at yesterday’s event in City Hall.
(Photos © J. Maus/BikePortland)
At City Hall during the lunch hour yesterday, the Bicycle Transportation Alliance (BTA) enlisted the help of Portland’s brightest biking minds to prioritize the “world-class bikeways” that will act as the organization’s ‘Blueprint‘ for the future.
The event was hosted by the City of Portland Bureau of Transportation (PBOT) as part of their monthly “Bicycle Brown Bag” discussion series. Around 40 people showed up for the participatory discussion (10 of which were women, if you’re counting). BTA Executive Director Rob Sadowsky and Advocacy Director Gerik Kransky opened the event by offering some historical context.
The BTA is looking re-do their 2005 Blueprint for Better Bicycling; a document that listed 40 priority projects the BTA and their members wanted to see completed (they released a status report back in August). The goal of the Blueprint, said Kransky, is to have a focus for advocacy and leverage to tell politicians and policymakers, “Hey look, this is what the bike people want.”
As for what makes the BTA’s new list, that’s what they asked for help with yesterday.
Attendees (many of them professional bike planners and/or agency staffers) broke into small groups to hash out their top projects. Each group had a scribe to record the ideas and then the top three were shared at the end. Eavesdropping on all the groups, I heard similar (and not unexpected) themes emerge. More separated facilities on major streets, more funding, more multi-use paths. (Note: The Blueprint will try to include projects from all 25 cities and three counties in the Portland region.)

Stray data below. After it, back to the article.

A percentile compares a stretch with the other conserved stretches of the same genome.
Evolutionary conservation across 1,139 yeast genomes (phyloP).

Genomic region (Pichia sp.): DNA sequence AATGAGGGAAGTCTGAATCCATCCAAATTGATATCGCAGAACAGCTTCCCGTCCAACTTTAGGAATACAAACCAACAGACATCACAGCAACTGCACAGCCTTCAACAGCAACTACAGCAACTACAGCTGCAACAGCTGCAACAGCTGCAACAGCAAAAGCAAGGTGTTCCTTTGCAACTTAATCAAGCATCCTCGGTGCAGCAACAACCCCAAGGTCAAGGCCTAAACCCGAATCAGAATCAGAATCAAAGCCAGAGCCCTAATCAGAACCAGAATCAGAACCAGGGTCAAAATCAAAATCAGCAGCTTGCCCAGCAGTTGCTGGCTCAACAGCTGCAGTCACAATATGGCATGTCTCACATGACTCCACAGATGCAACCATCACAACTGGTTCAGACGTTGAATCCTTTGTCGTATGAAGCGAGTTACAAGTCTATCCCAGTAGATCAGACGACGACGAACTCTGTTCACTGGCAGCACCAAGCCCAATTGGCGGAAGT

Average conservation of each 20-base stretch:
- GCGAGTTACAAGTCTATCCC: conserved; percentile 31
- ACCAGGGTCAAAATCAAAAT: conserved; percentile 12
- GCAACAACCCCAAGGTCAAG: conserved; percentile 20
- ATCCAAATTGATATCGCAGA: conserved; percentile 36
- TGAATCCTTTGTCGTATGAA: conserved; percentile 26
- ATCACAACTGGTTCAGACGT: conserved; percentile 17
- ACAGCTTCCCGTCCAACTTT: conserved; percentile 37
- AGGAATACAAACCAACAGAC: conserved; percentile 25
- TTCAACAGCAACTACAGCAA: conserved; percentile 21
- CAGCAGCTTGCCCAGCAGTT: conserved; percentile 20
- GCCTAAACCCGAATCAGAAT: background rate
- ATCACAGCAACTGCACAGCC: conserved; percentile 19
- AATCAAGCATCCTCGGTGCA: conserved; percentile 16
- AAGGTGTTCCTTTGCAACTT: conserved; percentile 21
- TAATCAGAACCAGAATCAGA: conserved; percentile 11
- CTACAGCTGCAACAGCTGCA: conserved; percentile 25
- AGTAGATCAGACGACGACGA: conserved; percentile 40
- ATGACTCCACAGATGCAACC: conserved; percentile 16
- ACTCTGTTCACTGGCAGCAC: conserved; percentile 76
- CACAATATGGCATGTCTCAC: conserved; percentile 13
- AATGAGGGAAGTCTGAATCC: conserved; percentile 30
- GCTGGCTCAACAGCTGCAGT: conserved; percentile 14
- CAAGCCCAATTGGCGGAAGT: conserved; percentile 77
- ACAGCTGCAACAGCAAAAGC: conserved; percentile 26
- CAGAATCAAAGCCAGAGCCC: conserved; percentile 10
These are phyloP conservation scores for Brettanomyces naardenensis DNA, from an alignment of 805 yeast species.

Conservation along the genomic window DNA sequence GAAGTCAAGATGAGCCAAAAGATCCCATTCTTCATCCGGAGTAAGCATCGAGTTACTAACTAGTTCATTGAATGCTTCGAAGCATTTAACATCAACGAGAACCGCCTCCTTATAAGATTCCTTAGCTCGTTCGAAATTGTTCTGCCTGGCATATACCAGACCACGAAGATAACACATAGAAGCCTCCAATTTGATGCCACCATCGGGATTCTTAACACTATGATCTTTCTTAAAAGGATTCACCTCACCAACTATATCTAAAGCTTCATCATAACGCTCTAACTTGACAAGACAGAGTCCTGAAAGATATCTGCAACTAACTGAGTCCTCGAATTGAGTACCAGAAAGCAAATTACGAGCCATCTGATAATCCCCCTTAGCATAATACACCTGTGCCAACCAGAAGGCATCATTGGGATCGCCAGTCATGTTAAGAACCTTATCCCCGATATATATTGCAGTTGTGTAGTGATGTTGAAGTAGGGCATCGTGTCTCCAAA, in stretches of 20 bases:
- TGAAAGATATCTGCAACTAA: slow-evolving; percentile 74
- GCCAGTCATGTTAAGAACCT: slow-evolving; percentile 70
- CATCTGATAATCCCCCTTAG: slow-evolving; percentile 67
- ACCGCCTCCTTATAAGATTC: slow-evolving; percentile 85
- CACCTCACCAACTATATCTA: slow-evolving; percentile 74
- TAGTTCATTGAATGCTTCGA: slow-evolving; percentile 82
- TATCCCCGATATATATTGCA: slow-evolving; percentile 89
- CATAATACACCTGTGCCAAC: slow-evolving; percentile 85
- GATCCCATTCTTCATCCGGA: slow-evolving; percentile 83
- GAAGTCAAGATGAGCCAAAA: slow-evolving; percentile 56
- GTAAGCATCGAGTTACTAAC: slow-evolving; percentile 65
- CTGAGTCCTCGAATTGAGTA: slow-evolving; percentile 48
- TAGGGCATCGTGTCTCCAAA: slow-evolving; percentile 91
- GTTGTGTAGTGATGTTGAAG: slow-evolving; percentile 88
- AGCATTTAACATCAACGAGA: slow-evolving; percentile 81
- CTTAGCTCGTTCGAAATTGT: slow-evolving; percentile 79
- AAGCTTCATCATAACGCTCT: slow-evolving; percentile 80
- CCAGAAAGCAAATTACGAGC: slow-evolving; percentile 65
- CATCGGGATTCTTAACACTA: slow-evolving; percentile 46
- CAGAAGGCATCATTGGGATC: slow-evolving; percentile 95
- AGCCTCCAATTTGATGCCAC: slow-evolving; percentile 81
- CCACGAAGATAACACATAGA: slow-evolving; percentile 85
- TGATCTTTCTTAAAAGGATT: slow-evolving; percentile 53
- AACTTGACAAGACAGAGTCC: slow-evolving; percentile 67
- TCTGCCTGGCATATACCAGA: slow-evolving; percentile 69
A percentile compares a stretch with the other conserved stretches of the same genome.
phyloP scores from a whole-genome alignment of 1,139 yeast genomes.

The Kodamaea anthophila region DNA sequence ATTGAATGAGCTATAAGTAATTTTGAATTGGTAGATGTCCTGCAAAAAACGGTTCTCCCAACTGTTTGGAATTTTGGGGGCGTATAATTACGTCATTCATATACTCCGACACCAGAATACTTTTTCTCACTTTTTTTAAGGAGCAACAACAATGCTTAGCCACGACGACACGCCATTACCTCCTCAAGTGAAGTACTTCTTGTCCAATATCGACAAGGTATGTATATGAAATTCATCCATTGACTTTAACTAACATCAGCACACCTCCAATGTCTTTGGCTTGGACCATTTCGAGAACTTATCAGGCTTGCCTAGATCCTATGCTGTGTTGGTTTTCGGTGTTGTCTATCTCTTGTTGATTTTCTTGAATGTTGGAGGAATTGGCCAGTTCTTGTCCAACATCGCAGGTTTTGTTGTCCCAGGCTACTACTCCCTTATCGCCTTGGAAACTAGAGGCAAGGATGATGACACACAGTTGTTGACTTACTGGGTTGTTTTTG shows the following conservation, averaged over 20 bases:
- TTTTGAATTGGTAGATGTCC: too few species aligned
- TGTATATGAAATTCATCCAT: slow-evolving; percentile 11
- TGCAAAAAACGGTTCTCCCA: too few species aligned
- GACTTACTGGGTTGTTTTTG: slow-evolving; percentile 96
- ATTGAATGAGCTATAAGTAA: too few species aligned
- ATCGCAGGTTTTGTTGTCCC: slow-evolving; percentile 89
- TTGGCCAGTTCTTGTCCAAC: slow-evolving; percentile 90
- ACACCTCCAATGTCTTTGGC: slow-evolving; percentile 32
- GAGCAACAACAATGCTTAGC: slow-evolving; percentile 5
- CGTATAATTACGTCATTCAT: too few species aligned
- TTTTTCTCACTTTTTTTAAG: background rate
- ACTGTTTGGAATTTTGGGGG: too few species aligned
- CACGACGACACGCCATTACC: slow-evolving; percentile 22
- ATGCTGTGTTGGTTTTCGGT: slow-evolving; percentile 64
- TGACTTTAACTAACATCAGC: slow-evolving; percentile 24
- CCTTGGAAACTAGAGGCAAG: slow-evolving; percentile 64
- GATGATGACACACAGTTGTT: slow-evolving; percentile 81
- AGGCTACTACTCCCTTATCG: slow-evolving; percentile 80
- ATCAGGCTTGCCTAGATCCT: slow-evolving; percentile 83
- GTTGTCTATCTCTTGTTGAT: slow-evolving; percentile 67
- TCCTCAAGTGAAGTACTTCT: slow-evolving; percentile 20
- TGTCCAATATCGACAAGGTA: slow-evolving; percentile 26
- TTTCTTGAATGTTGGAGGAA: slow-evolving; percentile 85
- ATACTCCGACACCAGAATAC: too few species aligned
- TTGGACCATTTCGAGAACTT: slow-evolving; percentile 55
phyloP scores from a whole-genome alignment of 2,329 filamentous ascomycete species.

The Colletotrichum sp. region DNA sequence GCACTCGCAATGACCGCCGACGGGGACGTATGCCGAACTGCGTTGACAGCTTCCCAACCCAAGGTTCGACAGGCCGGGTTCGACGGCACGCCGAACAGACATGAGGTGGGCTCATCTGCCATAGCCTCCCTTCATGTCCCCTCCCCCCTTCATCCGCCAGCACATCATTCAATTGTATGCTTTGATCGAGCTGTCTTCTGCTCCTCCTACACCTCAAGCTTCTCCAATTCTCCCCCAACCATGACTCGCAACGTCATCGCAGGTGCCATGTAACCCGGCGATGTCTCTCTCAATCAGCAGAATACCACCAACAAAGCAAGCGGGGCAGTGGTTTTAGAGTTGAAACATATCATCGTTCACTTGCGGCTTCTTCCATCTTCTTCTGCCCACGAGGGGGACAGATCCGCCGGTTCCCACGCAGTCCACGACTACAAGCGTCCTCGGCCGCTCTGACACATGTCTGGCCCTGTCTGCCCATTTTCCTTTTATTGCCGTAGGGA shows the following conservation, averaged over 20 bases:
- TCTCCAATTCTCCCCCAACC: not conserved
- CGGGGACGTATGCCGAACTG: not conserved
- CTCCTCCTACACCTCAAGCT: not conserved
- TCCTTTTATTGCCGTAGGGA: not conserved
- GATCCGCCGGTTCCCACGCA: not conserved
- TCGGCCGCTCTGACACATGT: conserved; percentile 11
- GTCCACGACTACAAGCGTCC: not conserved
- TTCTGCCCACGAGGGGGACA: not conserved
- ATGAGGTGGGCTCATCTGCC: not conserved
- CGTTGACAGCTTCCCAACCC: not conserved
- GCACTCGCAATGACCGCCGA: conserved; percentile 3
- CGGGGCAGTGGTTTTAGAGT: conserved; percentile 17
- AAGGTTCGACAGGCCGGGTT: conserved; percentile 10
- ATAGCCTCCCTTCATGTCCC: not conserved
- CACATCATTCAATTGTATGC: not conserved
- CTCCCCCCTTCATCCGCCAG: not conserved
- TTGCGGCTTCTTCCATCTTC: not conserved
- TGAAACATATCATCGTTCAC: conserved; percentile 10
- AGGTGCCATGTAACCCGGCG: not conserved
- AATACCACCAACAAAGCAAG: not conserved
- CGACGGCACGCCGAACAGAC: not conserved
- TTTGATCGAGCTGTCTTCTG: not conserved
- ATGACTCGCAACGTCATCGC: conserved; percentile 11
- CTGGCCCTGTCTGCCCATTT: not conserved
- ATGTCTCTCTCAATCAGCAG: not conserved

Two groups put the North Willamette Greenway Trail on the top of their list (and specifically called out using the Ash Grove “cement road” route). The Sullivan’s Gulch project also ranked high. Extending the cycle-track on SW Broadway came up several times, with one group calling for a dedicated bikeway couplet on Broadway and 4th. Outside the central city, two groups ranked a major bikeway on SW Barbur Blvd in their top three and one group wanted to see more bikeways on east Portland arterials.
Here’s a look at some of the lists…
When one group reported back that someone wanted a tunnel for bicycles through the West Hills, many in the room laughed. How is that funny, I wondered. MAX has a tunnel, so do cars (and a freeway too). Big ideas are what we need! If we laugh at them, how can we ever expect policymakers to take our “world-class” dreams seriously? Sorry, I digress.
The BTA says they’ll take the feedback from yesterday’s event, run them through their strategic plan and share them with their Board of Directors. They hope to have the list ready to go before April 2013.
On their blog yesterday, Kransky put their effort into perspective: “The day the new Blueprint goes public is the day the hard work starts. It will likely take millions of dollars, thousands of hours, and dozens of years to achieve the bold vision we have in mind.”
— Learn more about the BTA’s Blueprint on their website.